< Back to previous page
Technology Assisted Support for Fabrication Workflows (R-10145)
This PhD investigates and contributes sensor technology to assist users in building physical artefacts. While state-of-the-art research focuses on augmenting materials and workflows, this research investigates embedded technology to assist in maker processes. In contrast to augmentation, embedding sensing does not rely on shapes for recognition and can even track changes in material over fabrication steps. Novel opportunities include, components that can track their shape and materials that can track their shape while cutting. Secondly, we explore how sensor data from materials and work spaces can be fused to realize software tools that assist fabrication workflows. Novel opportunities include, adapting the workflow or artefact upon errors, providing feedback during the fabrication process, and facilitating inspection and maintenance of the resulting artefact. Finally, this PhD dissertation investigates novel opportunities to facilitate collaborating on fabrication workflows using sensor technology. Collaborating on a fabrication project is oftentimes hard as one needs to be aware of engineering decisions and the current stage of the workflow. With sensor technology omni-present, an entire history of the workpiece can be compiled to communicate engineering decisions and fabrication steps to collaborators. This PhD proposal has significant long-term valorisation potential in the context of Industry 4.0 (assembly lines) as well as for engineering processes in maker labs.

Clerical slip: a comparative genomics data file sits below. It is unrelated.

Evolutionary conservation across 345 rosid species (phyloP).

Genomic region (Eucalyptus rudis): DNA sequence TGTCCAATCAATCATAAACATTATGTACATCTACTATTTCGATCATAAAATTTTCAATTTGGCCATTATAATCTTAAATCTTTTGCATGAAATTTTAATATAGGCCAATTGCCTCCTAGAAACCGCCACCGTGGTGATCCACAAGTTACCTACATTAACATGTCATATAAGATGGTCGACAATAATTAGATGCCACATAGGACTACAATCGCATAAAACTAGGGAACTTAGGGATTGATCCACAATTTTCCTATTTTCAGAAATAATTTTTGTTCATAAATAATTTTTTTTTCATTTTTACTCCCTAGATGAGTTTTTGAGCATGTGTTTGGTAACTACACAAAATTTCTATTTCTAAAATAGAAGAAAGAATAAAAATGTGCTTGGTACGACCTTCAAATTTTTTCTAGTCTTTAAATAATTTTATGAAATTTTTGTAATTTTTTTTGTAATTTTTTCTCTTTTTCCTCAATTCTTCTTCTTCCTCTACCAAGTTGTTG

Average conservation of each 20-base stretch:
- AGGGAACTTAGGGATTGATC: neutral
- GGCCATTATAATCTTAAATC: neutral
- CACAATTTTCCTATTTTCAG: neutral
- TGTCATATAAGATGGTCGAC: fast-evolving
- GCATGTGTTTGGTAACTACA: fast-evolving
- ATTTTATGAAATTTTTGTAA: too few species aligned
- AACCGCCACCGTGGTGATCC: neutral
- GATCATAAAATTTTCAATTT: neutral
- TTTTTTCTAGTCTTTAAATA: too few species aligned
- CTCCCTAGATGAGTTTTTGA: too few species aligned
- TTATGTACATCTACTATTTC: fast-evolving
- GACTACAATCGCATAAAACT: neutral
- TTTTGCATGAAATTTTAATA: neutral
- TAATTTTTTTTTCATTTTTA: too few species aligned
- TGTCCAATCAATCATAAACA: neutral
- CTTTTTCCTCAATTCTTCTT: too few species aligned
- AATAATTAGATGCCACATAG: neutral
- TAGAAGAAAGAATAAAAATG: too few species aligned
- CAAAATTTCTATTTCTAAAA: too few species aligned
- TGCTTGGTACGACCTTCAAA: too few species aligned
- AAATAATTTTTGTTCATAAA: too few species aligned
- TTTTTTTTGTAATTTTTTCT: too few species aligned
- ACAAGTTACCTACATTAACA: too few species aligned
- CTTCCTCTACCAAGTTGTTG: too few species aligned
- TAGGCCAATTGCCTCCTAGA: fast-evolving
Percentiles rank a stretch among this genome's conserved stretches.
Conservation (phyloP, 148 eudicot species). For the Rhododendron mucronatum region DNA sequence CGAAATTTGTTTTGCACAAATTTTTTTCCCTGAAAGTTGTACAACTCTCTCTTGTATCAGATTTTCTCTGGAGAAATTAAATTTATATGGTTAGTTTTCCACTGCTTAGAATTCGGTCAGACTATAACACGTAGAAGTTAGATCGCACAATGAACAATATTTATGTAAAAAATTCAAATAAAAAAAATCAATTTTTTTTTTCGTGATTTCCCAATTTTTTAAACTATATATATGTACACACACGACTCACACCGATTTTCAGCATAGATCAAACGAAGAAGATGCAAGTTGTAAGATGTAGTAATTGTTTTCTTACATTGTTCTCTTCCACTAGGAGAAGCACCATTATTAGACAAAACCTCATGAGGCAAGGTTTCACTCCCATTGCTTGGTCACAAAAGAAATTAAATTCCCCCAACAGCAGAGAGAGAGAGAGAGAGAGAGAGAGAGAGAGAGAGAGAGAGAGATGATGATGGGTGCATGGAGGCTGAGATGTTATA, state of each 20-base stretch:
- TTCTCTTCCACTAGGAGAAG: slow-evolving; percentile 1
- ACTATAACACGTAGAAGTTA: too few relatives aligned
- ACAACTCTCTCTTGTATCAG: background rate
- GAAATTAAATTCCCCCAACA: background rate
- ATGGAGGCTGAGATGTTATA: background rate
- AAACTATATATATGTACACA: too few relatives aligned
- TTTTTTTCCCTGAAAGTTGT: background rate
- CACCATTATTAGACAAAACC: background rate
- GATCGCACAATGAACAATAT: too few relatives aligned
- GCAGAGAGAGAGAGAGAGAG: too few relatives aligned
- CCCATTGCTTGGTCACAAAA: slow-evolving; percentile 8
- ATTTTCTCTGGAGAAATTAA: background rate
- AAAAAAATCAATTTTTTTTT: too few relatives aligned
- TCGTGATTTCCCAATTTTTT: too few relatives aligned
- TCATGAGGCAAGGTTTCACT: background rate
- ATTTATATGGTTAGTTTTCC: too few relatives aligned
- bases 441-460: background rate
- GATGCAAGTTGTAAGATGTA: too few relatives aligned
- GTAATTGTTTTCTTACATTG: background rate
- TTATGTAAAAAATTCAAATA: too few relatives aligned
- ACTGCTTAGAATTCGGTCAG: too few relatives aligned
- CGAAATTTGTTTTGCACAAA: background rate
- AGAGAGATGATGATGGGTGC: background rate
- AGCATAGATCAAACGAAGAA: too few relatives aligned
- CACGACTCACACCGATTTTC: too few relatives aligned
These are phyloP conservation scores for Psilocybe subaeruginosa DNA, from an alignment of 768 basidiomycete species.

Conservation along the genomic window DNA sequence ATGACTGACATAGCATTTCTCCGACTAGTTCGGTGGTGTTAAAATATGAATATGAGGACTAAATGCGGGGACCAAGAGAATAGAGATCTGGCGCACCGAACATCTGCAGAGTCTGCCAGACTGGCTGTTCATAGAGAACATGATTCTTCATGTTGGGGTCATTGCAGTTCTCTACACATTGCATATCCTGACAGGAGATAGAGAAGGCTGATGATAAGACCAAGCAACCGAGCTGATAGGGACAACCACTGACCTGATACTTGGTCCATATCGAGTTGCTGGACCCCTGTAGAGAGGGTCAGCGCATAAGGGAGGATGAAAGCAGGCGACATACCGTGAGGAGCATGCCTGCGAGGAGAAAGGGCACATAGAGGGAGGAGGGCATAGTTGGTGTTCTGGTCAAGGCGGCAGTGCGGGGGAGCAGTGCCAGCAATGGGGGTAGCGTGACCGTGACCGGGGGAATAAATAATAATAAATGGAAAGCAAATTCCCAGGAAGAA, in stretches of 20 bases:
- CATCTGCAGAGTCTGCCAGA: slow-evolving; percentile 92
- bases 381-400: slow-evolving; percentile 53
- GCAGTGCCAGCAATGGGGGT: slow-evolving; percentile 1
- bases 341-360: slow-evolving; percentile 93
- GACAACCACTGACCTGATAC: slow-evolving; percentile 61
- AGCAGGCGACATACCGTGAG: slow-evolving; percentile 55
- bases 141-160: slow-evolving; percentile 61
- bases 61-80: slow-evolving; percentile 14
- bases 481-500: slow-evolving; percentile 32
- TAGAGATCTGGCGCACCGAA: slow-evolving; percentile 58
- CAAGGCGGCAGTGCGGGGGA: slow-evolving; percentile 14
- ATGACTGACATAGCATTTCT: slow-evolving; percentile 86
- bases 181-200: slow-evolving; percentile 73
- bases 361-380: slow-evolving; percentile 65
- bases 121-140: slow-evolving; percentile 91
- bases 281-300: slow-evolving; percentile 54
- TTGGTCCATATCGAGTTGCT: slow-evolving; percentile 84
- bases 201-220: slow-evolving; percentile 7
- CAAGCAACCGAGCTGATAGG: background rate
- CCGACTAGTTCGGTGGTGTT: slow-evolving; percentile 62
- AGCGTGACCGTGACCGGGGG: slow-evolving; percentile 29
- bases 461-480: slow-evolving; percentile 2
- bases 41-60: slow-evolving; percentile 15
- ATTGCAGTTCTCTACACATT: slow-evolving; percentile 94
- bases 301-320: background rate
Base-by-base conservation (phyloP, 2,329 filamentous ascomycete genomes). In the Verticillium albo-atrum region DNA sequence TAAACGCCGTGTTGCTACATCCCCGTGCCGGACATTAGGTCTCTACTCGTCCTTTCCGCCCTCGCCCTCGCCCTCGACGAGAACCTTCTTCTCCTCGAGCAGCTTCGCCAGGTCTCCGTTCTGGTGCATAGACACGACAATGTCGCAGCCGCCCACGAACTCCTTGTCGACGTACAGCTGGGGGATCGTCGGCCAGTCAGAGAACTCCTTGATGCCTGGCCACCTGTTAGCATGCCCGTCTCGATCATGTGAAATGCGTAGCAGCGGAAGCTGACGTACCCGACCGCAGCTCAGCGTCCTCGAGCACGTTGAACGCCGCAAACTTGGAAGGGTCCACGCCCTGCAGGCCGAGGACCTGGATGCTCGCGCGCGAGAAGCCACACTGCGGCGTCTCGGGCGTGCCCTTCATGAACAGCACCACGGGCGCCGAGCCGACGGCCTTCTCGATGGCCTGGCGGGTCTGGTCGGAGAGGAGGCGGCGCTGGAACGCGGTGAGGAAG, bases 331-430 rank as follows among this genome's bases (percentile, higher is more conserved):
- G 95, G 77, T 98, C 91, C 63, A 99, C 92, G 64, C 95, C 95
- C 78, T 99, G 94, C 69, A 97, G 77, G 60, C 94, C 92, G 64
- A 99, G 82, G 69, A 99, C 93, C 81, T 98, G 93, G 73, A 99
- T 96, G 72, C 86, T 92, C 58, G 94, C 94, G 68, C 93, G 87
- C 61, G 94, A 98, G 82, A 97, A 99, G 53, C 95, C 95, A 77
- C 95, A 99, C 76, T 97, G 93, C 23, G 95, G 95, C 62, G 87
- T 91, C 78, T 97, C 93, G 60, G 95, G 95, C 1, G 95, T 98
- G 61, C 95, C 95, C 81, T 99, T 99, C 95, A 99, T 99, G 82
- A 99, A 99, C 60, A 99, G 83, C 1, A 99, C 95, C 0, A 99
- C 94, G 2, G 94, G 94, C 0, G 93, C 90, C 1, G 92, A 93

Date:1 Oct 2019 → Today
Keywords:USER CENTRED SOFTWARE ENGINEERING
Disciplines:Human-computer interaction, Other computer engineering, information technology and mathematical engineering not elsewhere classified, Other product development not elsewhere classified